Mapping of ex-vivo human cervical spinal cord using magnetic resonance micro-imaging
Abdullah Asiri1,2, Charles Watson3, Shalini Nair4, Gary Cowin1, Marc Ruitenberg5, and Nyoman Kurniawan1

1Centre for Advanced Imaging, University of Queensland, Brisbane, Australia, 2Najran University, Najran, Saudi Arabia, 3Faculty of Health Sciences, Curtin University of Technology, Perth, Australia, 4National University Hospital Systems, Kent Ridge, Singapore, 5School of Biomedical sciences, The University of Queensland, Brisbane, Australia


Imaging the spinal cord is normally performed at lower magnetic field with limited resolution. In this study, 13 ex-vivo cervical spinal cords have been scanned at 9.4T to provide high-resolution images. A variation of the position of the rostral brachial motorneurons among the cords was used to classify the samples into normal and pre-fixed types. For each segment, the length and GM/WM total areas were measured. A high resolution MRI template of the normal type samples was created to assist registration and delineation of spinal cord structures and improve the accuracy of diagnostic radiology.

Target audience

Neuroimaging scientists focusing on the human spinal cord.


To date, the only complete histological atlas of human cervical spinal cord was created by Bruce (1901).1 This atlas contains high quality myelin and Nissl histology sections of every level human spinal cord segments created from a single sample. The assignment of distinct motor neuron clusters of the GM ventral horn, responsible to control specific limb and axial muscles, were made in the absence of neuromuscular connectivity data. Since then a number of studies have mapped the topography of the motorneuron clusters in relation to the limb muscles they control. While there are differences in the findings of these studies, they demonstrate a remarkable consistency in the pattern of forelimb and hindlimb muscle innervation in vertebrates.2,3 Among the cervical motorneurons, these common features include the position of the phrenic nucleus at C4, the biceps and deltoid groups at C5 and C6, the forearm, triceps and pectoral groups at C7 and C8, and the manus muscle groups at C8 and T1.3,4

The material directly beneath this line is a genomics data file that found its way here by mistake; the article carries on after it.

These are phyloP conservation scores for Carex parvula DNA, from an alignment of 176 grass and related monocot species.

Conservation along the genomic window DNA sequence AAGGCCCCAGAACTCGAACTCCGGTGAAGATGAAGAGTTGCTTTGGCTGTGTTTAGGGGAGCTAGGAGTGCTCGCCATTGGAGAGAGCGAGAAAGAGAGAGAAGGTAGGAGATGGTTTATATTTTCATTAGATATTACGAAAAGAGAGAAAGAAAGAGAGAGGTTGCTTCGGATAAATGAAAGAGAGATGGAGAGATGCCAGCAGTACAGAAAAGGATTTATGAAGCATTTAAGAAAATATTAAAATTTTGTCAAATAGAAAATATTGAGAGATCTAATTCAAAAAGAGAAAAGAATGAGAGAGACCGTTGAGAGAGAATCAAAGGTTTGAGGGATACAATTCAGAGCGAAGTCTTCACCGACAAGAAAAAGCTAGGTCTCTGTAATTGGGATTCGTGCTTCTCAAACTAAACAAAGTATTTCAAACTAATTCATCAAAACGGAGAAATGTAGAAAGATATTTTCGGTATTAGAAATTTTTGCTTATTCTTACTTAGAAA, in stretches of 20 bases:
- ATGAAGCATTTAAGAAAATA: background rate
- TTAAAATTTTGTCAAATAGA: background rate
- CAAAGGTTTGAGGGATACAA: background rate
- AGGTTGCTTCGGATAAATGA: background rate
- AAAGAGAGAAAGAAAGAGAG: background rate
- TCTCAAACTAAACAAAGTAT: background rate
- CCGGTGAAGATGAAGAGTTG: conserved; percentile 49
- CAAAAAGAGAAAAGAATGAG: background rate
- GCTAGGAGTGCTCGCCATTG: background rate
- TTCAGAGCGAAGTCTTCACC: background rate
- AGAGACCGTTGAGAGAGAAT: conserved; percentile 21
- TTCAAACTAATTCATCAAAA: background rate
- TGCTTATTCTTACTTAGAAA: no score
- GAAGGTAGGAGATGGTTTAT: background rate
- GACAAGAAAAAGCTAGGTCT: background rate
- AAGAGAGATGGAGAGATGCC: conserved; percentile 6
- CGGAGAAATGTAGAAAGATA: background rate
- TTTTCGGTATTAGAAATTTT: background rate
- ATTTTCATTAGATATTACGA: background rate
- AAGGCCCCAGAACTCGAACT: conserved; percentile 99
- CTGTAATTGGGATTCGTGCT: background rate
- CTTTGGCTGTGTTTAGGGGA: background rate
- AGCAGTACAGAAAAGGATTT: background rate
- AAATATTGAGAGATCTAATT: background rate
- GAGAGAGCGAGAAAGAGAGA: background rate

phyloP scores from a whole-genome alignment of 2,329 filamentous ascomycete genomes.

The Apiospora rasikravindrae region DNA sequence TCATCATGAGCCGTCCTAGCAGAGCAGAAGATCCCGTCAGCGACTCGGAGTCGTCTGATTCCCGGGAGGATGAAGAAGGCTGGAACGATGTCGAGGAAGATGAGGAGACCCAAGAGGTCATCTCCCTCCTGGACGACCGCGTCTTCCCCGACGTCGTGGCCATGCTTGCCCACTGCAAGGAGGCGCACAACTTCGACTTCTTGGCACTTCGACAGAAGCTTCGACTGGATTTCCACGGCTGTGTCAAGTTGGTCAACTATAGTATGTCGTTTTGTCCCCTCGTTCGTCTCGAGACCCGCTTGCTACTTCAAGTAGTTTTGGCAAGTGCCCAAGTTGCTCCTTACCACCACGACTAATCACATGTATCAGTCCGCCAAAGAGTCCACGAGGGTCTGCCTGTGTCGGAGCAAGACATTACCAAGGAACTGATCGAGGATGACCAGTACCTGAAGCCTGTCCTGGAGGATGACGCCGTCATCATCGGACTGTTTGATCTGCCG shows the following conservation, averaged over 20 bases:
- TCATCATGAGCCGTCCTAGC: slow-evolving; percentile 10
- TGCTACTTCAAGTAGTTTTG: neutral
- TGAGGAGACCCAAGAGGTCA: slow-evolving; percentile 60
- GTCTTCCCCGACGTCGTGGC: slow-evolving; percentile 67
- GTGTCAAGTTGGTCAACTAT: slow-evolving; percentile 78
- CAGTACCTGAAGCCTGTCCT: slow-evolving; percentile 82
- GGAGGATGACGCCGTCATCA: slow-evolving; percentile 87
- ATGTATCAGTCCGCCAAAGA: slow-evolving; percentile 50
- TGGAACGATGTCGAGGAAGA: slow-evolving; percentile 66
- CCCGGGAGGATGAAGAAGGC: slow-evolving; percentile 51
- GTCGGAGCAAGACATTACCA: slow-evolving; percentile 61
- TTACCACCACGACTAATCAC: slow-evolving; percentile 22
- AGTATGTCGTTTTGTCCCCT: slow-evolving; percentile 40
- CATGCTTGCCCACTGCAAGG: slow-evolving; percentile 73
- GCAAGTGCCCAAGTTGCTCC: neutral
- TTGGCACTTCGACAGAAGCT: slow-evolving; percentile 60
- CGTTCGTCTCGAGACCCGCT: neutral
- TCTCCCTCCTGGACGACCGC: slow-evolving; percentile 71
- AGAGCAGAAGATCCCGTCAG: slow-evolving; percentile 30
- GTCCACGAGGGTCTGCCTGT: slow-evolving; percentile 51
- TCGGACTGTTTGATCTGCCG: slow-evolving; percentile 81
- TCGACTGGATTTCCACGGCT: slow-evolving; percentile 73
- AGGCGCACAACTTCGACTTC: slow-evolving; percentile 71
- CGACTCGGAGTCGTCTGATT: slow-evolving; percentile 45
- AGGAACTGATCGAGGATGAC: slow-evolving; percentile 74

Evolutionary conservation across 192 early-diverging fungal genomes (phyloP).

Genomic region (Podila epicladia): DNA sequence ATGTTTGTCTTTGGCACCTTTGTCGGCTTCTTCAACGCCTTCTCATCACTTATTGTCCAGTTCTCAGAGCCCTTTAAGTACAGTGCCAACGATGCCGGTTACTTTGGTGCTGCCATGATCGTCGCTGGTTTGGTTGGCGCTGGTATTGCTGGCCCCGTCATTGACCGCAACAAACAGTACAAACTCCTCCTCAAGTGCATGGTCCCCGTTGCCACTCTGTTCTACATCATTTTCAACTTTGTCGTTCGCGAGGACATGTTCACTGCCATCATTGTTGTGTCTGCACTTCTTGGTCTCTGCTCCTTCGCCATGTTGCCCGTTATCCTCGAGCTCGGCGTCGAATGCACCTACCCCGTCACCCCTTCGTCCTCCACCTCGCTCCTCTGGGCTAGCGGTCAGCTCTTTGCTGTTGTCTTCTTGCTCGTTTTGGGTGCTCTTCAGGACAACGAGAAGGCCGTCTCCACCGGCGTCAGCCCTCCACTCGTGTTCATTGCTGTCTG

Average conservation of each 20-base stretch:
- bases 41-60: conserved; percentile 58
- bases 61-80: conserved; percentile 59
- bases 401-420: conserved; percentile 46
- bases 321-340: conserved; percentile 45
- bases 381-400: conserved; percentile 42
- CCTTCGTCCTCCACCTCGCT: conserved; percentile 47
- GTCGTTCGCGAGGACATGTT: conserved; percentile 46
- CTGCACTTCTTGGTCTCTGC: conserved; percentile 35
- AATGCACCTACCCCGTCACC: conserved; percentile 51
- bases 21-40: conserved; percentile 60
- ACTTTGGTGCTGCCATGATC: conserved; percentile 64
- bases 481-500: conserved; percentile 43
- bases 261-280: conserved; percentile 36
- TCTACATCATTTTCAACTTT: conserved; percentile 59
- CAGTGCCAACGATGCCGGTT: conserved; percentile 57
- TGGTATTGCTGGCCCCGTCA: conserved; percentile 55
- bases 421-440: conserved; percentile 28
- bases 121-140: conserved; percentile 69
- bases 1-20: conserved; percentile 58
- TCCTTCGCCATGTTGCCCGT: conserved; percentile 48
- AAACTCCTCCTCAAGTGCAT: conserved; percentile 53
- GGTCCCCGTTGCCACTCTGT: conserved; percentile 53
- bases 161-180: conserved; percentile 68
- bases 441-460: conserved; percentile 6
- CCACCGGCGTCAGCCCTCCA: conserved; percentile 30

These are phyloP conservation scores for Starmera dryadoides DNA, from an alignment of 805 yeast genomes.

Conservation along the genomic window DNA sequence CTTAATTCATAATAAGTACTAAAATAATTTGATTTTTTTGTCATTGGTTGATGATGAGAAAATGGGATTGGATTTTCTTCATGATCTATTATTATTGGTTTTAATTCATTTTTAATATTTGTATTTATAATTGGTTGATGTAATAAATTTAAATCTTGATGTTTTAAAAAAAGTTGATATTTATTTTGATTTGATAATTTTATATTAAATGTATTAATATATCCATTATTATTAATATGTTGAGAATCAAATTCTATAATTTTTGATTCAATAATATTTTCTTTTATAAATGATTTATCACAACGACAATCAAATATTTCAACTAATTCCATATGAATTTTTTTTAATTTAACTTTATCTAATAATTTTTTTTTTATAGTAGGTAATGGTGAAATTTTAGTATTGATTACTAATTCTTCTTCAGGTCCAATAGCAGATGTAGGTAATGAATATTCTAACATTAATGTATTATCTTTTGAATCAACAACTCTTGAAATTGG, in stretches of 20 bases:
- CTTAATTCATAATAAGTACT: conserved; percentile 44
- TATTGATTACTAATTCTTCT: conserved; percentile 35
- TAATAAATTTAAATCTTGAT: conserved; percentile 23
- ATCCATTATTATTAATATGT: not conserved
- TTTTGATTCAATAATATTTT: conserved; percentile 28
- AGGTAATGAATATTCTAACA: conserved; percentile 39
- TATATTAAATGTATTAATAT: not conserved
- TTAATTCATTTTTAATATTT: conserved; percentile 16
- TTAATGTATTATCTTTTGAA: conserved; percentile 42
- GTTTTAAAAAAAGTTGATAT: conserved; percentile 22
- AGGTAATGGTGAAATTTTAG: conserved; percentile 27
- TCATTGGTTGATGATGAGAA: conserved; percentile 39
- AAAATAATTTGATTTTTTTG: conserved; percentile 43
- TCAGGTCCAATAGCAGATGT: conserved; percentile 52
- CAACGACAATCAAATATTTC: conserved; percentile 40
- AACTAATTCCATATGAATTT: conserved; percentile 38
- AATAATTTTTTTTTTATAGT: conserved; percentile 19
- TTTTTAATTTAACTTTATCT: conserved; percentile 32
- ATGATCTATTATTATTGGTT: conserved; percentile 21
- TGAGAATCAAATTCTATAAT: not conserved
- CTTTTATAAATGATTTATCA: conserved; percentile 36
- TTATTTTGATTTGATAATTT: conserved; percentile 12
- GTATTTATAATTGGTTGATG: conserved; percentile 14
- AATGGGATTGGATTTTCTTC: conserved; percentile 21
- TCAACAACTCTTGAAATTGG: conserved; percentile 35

The aim of this study is to create a high-resolution MRI atlas of the cervical spinal cord using ex-vivo samples. This atlas will be important to delineate grey and white matter structures that are normally invisible in in-vivo clinical imaging and that enables individual segments to be distinguished from one another with confidence.


Image acquisition: 13 ex-vivo cervical spinal cord specimens were scanned using 9.4T Bruker MRI. 0.2% Magnevist (Schering AG, Germany) was added to the specimens’ solutions for ~4 days prior to scanning. Glass tubes filled with Solvay Solexis Fomblin were utilised for imaging the specimen. High-resolution MRI data were acquired using a 3D fast low angle shot (FLASH) sequence with (TR/TE)=36/20ms, with an isotropic resolution of 80 μm with the scan time of 1.5 hours. Specimens were imaged with an overlap twice in order to obtain a full coverage within the homogenous RF coil and optimal gradients linearity.